At nine and a half years old, David had a tonsillectomy. The anesthesia didn’t work properly and he woke up during surgery. He was totally paralyzed but he could see and hear everything going on around him! This was a traumatic enough event to trigger PTSD. He was never the same after he came out of that surgery. One child went in and a different child came out. It was that dramatic!

David started getting sick all the time and missed a lot of school. His behavior problems got worse. The private schools in New York City didn’t have the resources, or the interest in dealing with children with ‘issues’. We moved to Connecticut and put the kids into a public school. This school had a Special Ed Department, a school psychologist and a Guidance Counselor , all of whom tried to help David as best they could.

David was diagnosed with ADHD. The only medication of the day for ADHD, Ritalin, had terrible side effects for him so he had to stop taking it. We tried numerous other drugs and therapies and some helped a little but not much.

David was also diagnosed with learning disabilities. And he had mood swings. He could function adequately for a while but then he would crash and not want to get out of bed or go to school. Everything was a struggle for him. His school years were a nightmare for the whole family.He somehow made it through High School, with the highest absentee record his school had ever seen. He went to a wonderful two-year college called Landmark, which is specifically for kids with various learning and behavior problems. For the first time, David was taught how to manage his ADHD and his learning disabilities. He was given the tools to help him handle his work and regulate his behavior. Landmark was a wonderful and transformative experience for David.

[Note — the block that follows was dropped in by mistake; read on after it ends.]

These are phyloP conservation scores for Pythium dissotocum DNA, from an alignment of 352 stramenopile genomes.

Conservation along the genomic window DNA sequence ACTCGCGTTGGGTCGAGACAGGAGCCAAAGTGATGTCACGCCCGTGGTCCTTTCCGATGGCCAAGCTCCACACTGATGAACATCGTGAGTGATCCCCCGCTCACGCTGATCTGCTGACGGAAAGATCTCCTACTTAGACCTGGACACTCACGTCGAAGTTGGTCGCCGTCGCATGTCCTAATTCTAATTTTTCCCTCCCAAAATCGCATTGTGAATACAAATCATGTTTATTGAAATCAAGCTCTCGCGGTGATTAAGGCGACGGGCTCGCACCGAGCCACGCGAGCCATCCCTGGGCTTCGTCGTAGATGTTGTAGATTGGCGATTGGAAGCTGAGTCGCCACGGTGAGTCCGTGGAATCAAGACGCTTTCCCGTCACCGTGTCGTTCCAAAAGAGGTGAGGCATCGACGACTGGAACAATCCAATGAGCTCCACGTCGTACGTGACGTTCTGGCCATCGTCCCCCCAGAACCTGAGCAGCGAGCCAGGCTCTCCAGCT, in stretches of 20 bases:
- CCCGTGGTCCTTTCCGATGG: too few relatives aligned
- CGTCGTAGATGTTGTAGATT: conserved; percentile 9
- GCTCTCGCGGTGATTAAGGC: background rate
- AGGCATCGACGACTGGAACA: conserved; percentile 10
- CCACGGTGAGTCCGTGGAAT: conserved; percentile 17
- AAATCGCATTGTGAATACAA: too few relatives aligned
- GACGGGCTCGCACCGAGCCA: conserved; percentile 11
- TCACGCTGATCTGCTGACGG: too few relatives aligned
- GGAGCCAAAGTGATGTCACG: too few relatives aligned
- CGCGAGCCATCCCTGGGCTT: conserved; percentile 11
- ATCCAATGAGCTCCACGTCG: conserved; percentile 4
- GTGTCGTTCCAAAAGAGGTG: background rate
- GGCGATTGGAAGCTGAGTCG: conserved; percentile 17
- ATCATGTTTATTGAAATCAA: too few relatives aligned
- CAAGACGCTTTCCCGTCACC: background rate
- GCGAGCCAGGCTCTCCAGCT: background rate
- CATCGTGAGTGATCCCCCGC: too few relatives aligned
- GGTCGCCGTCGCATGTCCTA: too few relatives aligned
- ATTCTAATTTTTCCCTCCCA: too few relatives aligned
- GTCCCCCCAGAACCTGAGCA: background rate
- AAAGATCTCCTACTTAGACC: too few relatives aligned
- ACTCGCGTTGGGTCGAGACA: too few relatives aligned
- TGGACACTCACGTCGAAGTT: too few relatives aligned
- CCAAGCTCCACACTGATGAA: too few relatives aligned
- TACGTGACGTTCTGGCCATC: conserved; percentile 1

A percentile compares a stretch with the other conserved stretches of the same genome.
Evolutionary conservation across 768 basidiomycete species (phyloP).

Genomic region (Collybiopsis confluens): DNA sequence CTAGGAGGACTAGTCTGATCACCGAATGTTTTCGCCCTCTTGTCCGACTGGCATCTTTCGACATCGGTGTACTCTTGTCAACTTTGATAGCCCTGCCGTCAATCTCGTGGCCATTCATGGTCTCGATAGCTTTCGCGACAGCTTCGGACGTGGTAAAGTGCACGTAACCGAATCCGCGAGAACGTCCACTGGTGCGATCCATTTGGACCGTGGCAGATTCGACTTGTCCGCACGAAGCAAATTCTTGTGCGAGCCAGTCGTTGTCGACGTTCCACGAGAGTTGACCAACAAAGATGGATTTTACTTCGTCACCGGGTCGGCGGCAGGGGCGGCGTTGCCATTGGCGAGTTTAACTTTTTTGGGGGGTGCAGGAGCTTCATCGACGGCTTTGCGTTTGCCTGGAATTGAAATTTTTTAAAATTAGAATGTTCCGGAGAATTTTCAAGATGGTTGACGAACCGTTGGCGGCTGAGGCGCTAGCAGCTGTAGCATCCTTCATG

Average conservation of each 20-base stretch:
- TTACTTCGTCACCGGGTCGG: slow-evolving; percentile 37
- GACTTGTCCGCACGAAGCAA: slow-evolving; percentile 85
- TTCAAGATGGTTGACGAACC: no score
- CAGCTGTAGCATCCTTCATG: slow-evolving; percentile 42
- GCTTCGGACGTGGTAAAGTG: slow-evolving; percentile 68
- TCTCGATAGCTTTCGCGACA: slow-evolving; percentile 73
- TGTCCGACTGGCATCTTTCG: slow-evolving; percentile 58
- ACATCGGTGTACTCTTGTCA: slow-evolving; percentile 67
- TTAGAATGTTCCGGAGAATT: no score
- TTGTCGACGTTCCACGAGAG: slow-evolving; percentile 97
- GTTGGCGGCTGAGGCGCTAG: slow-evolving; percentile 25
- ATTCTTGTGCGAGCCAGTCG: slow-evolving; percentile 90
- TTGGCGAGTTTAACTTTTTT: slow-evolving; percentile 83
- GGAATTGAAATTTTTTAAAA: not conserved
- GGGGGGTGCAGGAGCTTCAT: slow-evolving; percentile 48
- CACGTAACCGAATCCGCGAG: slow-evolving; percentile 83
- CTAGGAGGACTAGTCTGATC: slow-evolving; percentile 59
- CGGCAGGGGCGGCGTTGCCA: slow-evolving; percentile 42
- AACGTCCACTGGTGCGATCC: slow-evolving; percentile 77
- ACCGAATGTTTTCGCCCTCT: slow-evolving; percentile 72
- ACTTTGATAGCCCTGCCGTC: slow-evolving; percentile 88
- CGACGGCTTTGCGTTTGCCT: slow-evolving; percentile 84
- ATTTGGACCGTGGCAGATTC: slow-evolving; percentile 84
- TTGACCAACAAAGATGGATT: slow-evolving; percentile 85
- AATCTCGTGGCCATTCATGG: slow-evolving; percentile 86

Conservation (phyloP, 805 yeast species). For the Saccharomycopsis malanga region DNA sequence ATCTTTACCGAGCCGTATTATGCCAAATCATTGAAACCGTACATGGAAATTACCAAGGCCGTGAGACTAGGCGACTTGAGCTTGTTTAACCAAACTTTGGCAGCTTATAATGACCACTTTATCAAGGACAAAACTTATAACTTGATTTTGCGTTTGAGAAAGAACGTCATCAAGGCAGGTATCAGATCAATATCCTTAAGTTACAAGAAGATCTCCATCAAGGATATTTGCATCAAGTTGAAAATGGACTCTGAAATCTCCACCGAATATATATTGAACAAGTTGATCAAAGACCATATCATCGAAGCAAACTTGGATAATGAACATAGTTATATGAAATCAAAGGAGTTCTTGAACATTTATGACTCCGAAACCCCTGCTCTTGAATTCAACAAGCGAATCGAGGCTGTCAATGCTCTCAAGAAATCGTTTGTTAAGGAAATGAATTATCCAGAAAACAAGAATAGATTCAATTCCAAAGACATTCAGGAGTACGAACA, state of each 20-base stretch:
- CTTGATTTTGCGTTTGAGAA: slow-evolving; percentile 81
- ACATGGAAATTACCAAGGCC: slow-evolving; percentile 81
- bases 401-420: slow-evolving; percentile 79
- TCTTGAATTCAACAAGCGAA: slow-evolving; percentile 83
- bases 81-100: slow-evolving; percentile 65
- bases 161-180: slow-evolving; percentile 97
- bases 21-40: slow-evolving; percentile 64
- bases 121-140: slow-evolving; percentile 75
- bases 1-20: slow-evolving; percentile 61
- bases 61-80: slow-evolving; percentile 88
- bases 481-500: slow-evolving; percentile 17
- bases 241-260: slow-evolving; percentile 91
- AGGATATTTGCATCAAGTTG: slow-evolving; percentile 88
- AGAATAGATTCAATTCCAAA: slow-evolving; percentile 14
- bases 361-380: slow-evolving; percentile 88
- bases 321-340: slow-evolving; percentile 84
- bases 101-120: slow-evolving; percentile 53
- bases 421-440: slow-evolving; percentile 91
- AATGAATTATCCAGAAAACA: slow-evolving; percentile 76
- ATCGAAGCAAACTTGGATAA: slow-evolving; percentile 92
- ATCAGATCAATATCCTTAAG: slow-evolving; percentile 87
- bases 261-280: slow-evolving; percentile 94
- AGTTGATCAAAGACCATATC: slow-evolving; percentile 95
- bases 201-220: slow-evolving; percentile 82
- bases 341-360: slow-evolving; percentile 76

At 23, while finishing the remaining two years of college, his kidneys began to fail. He took a year off from school to recuperate. During this time, David taught himself about the stock market and switched his major from education to business. He graduated college and became a financial analyst, and is now also a portfolio manager.

At one point he had to be rushed to the hospital in kidney failure. He was told that his condition was chronic and that his kidneys would continue to fail until he needed a kidney transplant. His kidneys didn’t hit bottom till he was 32. But it was pretty rough on the way down. On April 12, 2012, I donated a kidney to him.

David at 27

Unfortunately, David is still not symptom free. He has side effects from the immune suppressants which all transplant recipients must take to avoid organ rejection. In addition, his kidney is not functioning at full capacity, so he has days when all he can do is sleep.

Fortunately, his attitude is amazingly positive. He is grateful to be alive. He uses every day to fight his demons and make a happy and productive life for himself and his loved ones. He is one of the most self-aware people I know. He had to fight to get here, but the fight itself is part of what has made him into the person he is – caring and empathetic, upbeat and funny, loyal and giving. I could go on and on.

David three years ago, at 34, with me and his sister

He says that he wouldn’t change anything in his life, however awful much of it was. Because that was the path he had to take to get him to the wonderful place he’s in now. I would love to be able to change his past, but I wouldn’t change a thing about who he is now and where he is in life.